Step up efforts to bail out drought-hit families

OPINION |

Pastoralist communities in Kenya’s north are counting their losses as the effects of drought become more pronounced. In July, the Drought Management Authority issued a drought alert in the arid and semi-arid counties of Kajiado, Turkana, Mandera, Garissa, Wajir, Baringo, Kilifi, Isiolo, Tana River, Kwale, Marsabit and Kitui.

Following the drought alert and severity of the situation, President Uhuru Kenyatta declared the drought a national disaster on September 8, 2021. The president’s declaration of drought should, ideally, have loosened Treasury’s purse strings to facilitate funds disbursement to the affected areas.

Relevant government institutions set up purposefully for such emergencies have been trying to mitigate the drought. However, the recent appeal for help and release of funds by Members of Parliament under the auspice of the Pastoralist Parliamentary Group (PPG) shows the situation is still dire.

As would be expected, the movement of herders in search of pasture and water has triggered inter-communal resource-based conflicts, which should never have been allowed to happen because the government had been forewarned of the situation by the Meteorological Department.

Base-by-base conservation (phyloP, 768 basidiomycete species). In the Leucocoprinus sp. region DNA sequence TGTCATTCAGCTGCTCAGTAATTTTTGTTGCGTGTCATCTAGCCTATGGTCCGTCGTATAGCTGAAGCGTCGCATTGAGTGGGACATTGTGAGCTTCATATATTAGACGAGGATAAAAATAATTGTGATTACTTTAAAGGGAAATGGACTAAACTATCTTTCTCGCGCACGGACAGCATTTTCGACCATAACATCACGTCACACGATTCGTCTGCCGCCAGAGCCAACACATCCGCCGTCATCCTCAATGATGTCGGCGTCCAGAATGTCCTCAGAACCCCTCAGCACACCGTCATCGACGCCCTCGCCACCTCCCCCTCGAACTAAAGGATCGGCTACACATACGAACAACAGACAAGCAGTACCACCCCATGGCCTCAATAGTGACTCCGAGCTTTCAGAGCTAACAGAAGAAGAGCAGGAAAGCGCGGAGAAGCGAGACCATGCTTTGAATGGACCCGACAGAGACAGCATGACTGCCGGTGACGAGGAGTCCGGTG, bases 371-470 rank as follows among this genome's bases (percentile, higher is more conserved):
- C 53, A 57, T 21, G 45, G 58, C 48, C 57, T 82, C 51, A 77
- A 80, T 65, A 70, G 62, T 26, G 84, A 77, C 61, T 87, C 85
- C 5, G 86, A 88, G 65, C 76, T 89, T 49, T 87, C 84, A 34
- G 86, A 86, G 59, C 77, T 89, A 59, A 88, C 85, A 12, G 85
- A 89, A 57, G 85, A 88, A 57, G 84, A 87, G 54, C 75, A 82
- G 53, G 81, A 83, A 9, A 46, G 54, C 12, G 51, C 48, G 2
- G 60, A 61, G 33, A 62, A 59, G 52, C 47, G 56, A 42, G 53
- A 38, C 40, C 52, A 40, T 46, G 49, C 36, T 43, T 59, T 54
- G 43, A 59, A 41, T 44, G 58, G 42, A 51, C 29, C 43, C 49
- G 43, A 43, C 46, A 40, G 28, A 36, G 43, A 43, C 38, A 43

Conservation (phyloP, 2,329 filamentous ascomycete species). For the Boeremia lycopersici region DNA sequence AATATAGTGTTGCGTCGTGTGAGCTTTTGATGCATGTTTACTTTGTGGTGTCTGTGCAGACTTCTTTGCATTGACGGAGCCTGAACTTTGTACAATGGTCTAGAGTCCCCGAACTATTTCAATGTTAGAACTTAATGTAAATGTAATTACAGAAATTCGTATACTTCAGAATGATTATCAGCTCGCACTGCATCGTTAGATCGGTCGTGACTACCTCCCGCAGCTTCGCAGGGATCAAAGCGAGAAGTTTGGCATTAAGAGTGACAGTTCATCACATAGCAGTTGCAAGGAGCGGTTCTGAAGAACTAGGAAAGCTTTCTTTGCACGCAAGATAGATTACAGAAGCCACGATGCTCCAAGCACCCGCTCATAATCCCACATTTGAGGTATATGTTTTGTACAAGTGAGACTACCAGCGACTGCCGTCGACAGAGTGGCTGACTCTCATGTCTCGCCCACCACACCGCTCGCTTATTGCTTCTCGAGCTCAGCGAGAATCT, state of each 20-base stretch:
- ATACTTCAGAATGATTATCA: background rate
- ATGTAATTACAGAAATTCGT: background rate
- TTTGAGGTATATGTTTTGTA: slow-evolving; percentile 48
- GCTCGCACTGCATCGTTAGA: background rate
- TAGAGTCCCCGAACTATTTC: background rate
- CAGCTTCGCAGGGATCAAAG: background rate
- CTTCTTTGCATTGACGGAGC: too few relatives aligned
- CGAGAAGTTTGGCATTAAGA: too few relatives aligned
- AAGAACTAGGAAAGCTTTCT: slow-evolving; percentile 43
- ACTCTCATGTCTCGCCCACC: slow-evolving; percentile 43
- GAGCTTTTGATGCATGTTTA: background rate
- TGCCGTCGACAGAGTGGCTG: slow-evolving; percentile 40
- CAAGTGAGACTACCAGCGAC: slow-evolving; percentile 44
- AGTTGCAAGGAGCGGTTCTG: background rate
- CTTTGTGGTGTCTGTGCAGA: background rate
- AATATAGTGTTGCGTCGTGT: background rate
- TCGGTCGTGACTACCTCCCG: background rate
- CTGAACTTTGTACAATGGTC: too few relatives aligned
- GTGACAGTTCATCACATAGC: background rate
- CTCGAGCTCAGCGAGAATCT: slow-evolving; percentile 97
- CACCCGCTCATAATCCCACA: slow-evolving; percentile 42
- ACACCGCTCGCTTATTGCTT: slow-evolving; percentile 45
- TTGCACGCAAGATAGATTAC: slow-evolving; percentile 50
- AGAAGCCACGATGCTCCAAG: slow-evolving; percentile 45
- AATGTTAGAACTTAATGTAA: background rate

Many herders have lost nearly all their animals. The remaining are too weak and dying from hunger and lack of water. This has prompted calls for the government to intervene and help them cut their losses. Buying the animals from herders for slaughter at the Kenya Meat Commission factory is a viable option.

In the meantime, the government should release requisite emergency funds to mitigate the drought’s effects. Provision of food aid and water for both animals and human beings as requested by PPG will give a lifeline to pastoralists and their animals. There are close to 2.1 million Kenyans in dire need of food aid to survive the drought that is likely to run into December given the variables of climate change effects.   

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